• We fund the work­ing group for pro­gram­ming lan­guages of the Ger­man Insti­tute for Stand­ard­iz­a­tion (DIN). Some of our employ­ees are mem­bers of this com­mit­tee and vote in the inter­na­tional stand­ard­iz­a­tion pro­cess of ISO/IEC C++.
  • We spon­sor the Stand­ard C++ Found­a­tion help­ing them to pro­mote the under­stand­ing and use of mod­ern Stand­ard C++ on all com­pilers and plat­forms.


  • We use Boost throughout our code, e.g., Boost.Spirit for pars­ing.
  • We have our own range lib­rary, in the same spirit as Boost.Range or Eric Niebler’s range-v3, but going fur­ther, for example, by uni­fy­ing internal and external iter­a­tion. We gave a talk about it, and most of the code is pub­lic.
  • We develop our own cross-plat­form lib­rary to sup­port Mac and Win­dows with a single code base.
  • We have our own ref­er­ence-count­ing and per­sist­ence lib­rar­ies to save and restore whole object trees.
  • We have an extens­ive bug report­ing infra­struc­ture. Asser­tions and error checks stay in the release code, and our soft­ware auto­mat­ic­ally reports bugs to our server. The server ana­lyzes the bug, cat­egor­izes it and files it in a data­base that all developers can access. If an update fixes the bug, the user can down­load the update dir­ectly from a bug response web page.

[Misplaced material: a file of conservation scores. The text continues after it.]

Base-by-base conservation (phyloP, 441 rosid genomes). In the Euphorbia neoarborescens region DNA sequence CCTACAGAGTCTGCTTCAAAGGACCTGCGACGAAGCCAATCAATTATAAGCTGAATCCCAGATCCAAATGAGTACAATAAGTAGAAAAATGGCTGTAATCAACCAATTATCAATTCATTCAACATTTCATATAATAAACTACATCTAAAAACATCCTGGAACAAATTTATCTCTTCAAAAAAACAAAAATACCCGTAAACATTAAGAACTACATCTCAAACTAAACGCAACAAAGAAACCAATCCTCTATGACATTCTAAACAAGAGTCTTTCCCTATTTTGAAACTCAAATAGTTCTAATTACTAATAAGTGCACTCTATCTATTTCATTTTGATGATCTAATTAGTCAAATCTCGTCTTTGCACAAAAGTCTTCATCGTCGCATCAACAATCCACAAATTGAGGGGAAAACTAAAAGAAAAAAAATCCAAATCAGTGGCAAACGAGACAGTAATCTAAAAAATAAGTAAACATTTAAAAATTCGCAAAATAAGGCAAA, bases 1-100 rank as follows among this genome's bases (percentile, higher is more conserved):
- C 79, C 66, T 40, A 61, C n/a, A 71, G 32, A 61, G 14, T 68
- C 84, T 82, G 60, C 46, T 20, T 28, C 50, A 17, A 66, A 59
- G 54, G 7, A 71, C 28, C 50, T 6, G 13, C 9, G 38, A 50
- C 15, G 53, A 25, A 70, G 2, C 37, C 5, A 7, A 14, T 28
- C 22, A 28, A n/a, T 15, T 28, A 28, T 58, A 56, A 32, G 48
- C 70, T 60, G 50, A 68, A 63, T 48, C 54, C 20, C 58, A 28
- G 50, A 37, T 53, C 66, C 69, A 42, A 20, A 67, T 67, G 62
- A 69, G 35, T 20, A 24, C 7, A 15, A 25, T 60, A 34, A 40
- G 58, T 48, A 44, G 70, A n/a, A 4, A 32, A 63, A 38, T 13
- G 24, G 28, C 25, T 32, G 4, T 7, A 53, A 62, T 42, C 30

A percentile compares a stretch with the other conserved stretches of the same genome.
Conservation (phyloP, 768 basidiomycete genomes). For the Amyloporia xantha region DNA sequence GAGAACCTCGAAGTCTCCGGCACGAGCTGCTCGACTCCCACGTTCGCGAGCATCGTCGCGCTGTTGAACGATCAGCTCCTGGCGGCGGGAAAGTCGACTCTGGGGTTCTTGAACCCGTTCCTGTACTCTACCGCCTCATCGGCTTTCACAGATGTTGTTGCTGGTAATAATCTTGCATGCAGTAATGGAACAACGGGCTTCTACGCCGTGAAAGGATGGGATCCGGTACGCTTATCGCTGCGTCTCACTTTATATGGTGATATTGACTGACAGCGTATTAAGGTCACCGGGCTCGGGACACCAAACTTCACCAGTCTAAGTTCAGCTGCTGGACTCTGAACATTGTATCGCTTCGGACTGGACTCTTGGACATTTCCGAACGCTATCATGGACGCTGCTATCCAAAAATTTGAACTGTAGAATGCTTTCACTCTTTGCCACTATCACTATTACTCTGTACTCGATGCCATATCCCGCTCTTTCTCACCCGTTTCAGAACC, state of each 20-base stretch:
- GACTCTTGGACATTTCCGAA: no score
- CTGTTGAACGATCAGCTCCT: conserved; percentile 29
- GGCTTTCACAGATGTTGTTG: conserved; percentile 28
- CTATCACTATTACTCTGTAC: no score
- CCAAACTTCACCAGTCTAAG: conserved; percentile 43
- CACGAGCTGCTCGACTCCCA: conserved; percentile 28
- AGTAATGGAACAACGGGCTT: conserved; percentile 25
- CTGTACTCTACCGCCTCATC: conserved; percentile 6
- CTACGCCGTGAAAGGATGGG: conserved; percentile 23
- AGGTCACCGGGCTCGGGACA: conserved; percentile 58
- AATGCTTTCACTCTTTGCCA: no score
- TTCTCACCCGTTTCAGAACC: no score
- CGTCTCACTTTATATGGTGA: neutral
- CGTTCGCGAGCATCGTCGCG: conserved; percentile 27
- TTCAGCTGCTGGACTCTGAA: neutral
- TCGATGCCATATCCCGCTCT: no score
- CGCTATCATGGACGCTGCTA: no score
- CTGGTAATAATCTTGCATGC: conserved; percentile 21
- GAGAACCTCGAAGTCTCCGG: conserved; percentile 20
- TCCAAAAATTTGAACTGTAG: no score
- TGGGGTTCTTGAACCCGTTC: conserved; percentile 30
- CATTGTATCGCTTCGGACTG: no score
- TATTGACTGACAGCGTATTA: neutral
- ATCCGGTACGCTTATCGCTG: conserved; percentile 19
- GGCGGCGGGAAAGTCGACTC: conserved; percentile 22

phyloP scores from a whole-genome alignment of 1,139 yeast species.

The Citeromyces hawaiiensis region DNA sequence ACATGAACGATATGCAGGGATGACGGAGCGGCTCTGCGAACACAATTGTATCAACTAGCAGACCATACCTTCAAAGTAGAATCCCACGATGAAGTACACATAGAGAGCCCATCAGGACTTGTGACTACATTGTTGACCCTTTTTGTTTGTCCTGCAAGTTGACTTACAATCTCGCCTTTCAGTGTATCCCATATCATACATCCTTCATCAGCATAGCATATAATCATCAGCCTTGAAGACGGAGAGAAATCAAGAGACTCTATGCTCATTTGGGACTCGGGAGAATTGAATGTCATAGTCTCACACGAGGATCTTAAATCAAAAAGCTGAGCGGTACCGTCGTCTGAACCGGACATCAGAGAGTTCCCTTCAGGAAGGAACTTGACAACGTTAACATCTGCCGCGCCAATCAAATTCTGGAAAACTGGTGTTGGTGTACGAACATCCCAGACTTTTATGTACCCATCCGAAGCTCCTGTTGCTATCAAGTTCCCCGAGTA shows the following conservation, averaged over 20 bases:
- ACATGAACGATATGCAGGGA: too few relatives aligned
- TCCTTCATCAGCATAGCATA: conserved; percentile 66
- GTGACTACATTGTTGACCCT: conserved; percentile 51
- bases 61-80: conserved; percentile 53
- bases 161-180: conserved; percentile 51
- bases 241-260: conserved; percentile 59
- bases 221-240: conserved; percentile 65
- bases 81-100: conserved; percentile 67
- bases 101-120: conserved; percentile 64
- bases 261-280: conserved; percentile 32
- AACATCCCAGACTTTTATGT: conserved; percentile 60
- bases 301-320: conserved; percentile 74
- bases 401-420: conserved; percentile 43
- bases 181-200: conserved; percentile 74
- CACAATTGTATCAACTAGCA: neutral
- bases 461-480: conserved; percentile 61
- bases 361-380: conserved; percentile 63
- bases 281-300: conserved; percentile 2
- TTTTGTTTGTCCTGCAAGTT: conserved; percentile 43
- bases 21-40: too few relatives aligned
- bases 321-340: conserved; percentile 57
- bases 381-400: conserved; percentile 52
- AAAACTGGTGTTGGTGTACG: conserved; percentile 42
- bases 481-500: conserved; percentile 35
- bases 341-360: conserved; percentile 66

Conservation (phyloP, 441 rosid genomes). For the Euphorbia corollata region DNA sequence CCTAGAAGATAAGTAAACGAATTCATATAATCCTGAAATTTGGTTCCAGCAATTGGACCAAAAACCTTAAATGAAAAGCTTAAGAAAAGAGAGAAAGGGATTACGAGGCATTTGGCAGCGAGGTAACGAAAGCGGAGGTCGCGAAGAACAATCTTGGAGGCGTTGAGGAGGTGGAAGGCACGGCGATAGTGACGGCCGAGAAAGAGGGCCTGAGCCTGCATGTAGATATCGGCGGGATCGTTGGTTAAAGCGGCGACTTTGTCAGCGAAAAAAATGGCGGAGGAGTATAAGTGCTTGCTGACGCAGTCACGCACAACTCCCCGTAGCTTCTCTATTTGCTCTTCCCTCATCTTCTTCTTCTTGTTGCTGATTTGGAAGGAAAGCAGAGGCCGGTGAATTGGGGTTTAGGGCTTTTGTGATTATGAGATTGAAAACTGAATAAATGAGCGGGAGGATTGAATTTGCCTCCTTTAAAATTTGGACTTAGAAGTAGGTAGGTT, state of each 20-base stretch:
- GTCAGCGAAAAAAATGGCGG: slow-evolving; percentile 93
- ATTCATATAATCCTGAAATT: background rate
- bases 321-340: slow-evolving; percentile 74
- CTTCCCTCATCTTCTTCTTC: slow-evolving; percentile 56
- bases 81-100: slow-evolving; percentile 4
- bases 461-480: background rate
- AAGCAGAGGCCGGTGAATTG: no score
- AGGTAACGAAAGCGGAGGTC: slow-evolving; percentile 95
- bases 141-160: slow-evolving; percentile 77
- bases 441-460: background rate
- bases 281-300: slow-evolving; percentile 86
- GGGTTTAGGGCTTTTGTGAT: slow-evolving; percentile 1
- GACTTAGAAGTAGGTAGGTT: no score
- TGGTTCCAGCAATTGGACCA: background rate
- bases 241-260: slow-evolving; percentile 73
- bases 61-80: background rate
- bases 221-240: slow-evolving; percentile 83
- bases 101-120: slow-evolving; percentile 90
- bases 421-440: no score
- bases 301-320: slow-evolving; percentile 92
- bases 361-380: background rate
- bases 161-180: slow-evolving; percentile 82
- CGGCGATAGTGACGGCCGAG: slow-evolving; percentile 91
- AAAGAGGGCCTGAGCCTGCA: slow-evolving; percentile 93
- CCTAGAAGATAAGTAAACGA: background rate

• think-cell was foun­ded on the idea for an algorithm for auto­matic slide lay­out, and we are still on an excit­ing jour­ney towards that ambi­tious vis­ion. You can see our most recent release in action!
  • We developed a new algorithm for auto­matic point cloud labeling that allows labels to be posi­tioned away from the actual points.
  • We developed a new algorithm for auto­matic column chart labeling.
  • We are work­ing with John For­rest – author of the lin­ear solver CLP – to make his sim­plex code faster on our kind of prob­lems.
  • We developed many gen­eric data struc­tures that are not in C++ or Boost, for example par­ti­tions.
  • Our soft­ware not only pro­duces charts, it is also able read them back from paper. For our chart recog­ni­tion tool, we rely on OpenCV and the Lepton­ica Image Pro­cess­ing Lib­rary.

Reverse Engin­eer­ing

  • We do lots of reverse engin­eer­ing with the dis­as­sem­bler IDA from Hex-Rays, in order to achieve things that are not pos­sible via the doc­u­men­ted Microsoft Office API.
  • We wrote prob­ably the best func­tion hook­ing engine out there. On each start of our soft­ware, we patch the Microsoft Office execut­ables in memory. Rather than hard-cod­ing patch addresses, we search for small chunks of assembly code to be robust against minor changes in the execut­ables.

How to apply: